Gimpy Crow Beach Family Day

This weekend was a minus tide here in the Puget Sound.  When I went to my local West Seattle beach I found that it had been turned into a Crow family day.   Crow parents had brought their youngsters to the tidal area to learn how to forage for themselves.  Ask them how well that was going?   Baby crows are begging machines.  At this stage they can find a few things but any time a parent gets food they are right there in their face crying for a snack.

More exciting was I spotted one of my gimpy crows with a baby.   Nothing has stopped this crow, not even a damaged foot.  This particular crow lives up off Marine View Drive and I have seen her there more often than at the beach.  When she does show up on the beach and I am feeding the masses she usually gets a bite but is very careful.   She is a ballerina on her one leg and lets everyone know around her what she wants.   Here is a link to a prior post highlighting her.

Now the big proof that she can survive with one leg is her little one trailing along at the Beach Family Day.   This video not only shows you how she gets around on one leg but just how impish Baby Crows are at this stage in their development.


  1. that’s so cool how she’s been living along on her one leg so well foraging, raising a family, and who knows what other challenges she has overcome – i took a look the link above of your previous post of her (Ellie, the one-leg ballerina) and was surprised it was from back in 2011, so she’s been alive and well with only one leg for years – in the “wild”. And cool that you’ve had the chance to see her again once in a while all this time. Also, the “blanket” setting on which she and her child are foraging is very aesthetic.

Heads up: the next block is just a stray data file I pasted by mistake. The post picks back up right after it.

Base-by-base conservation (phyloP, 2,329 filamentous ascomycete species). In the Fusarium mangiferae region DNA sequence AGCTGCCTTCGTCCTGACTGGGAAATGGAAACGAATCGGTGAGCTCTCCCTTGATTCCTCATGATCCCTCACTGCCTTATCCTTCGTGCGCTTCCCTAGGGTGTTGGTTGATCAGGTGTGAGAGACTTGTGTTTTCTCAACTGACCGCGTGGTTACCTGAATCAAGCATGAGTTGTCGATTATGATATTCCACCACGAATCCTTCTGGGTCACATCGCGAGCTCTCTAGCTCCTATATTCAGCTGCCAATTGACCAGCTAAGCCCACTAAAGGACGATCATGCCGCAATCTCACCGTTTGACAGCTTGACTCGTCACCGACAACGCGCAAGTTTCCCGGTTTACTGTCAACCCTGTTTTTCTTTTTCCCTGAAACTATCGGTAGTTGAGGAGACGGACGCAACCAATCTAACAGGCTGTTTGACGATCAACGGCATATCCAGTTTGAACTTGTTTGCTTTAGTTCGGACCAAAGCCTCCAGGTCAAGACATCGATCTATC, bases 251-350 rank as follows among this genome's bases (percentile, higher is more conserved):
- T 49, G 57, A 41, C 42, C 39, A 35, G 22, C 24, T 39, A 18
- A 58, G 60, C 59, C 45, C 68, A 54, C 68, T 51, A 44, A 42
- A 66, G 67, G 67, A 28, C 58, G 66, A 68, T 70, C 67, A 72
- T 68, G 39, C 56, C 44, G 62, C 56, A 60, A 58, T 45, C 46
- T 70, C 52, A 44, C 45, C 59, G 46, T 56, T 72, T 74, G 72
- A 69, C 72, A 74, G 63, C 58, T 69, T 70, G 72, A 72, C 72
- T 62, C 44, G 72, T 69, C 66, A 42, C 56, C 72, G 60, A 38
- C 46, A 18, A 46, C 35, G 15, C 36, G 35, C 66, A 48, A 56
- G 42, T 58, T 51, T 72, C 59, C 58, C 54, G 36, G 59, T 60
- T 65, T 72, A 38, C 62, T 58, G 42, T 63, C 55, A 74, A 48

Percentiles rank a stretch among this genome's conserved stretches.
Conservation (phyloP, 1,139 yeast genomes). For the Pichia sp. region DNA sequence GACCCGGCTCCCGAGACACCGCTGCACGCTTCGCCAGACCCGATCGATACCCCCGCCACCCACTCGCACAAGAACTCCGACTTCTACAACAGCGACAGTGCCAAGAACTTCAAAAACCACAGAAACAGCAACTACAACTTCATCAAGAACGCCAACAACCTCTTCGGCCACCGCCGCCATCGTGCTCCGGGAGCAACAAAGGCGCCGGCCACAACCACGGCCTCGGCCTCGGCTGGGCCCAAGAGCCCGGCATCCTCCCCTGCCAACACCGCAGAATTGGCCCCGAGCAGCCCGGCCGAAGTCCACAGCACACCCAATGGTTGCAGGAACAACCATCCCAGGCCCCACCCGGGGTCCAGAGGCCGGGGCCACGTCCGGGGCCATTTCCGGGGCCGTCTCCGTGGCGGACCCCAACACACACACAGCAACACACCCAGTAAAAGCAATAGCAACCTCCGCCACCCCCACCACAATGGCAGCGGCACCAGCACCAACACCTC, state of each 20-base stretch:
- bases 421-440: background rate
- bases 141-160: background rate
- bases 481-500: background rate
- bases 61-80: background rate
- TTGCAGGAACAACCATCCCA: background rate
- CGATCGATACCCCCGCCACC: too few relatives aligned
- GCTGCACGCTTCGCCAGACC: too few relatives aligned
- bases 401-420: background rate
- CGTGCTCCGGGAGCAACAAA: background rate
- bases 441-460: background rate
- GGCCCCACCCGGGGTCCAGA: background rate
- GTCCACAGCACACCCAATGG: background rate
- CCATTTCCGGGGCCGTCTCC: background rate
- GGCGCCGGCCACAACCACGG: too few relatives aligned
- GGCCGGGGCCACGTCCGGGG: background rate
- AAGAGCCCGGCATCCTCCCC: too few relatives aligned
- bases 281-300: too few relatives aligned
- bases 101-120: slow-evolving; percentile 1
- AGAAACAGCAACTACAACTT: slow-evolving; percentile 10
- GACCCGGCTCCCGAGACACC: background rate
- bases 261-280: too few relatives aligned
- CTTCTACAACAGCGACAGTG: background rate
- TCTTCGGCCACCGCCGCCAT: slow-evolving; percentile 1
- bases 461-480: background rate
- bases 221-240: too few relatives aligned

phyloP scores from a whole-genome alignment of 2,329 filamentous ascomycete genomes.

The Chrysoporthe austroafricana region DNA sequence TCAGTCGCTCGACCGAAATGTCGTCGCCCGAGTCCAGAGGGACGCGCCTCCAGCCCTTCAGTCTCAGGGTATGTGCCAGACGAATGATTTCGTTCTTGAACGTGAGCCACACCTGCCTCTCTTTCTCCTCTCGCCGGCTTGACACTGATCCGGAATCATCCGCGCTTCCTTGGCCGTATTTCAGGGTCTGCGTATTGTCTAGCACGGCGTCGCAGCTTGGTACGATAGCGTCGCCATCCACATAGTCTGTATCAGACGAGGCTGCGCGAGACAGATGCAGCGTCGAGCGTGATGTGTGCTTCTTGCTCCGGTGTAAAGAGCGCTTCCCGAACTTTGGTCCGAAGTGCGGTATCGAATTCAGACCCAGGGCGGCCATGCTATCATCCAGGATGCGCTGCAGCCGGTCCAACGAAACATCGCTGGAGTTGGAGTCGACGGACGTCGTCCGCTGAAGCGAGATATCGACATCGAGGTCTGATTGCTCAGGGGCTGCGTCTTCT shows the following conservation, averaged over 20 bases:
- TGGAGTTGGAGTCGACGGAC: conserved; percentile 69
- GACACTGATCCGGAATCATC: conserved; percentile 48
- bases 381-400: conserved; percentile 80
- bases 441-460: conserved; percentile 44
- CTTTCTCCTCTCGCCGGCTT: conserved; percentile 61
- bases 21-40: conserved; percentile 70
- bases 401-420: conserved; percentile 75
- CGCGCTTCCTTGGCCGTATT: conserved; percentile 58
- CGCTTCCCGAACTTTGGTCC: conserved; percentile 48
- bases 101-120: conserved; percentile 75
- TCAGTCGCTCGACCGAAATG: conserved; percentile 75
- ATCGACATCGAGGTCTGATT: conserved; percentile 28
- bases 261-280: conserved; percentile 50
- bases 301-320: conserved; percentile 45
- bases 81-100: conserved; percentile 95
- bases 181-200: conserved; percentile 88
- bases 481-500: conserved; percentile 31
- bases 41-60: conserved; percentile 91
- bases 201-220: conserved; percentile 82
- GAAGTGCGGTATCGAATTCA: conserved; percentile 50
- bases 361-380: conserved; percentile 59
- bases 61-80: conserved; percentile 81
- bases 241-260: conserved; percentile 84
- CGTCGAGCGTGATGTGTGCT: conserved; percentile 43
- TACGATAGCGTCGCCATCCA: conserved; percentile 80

and this whole Crows of Arroyos (etc) blog is very beautiful and interesting!

    p.s. also esp. beautiful is your below july 6th post “Tree Love” of a Fir and Maple entwined in Schmitz Preserve Park. And speaking of trees and crows, i thought you and some of your visitors might like this video-“movie” (at either of the below links) of a few “acrowbatic” city crows having fun playing a sort of musical chairs -like game on a treetop (apologies for the not-so-clear quality photography, i took it from a distance with my unsophisticated camera):
    ACROWBATICS – On a Treetop

    • Your video is fabulous. Loved the effects you used. I need to experiment with that stuff. Practice and take tons of photos and you can’t miss with digital photos. Always take more shots than you think you should. Later it isn’t enough. Thanx for visiting my crow world. They are wonderful beings. R

      • yes, they are amazing beings and your site was such a special find. Thanks so much for the great suggestions and the very/too kind compliment about the video, very glad you liked it.

  2. p.s. i’ve found that by far most people (including me) looking for nature videos to watch usually much prefer to see clips just showing the nature part, with at most some music added, without adding extra watching time via all the “movie” extras before and after. I enjoyed making it, once, but wouldn’t recommend experimenting with such too much, at least not for most nature clips.

    • I think you inspired me to play with the U-Tube editing tools some more. I just posted a video of a baby crow bugging his mom. I added a few little word bubbles. Hoping that gets folks to understand how similar crows and human babies are. R

  3. i checked out the video (at posted july 20) but didn’t see the word-bubbles, maybe you removed them. Anyway i enjoyed it, and wondered how long it took before the baby got the hint maybe that it’s time to start trying to feed itself. I suppose like most moms she felt a bit sorry for him but knew he had to start.

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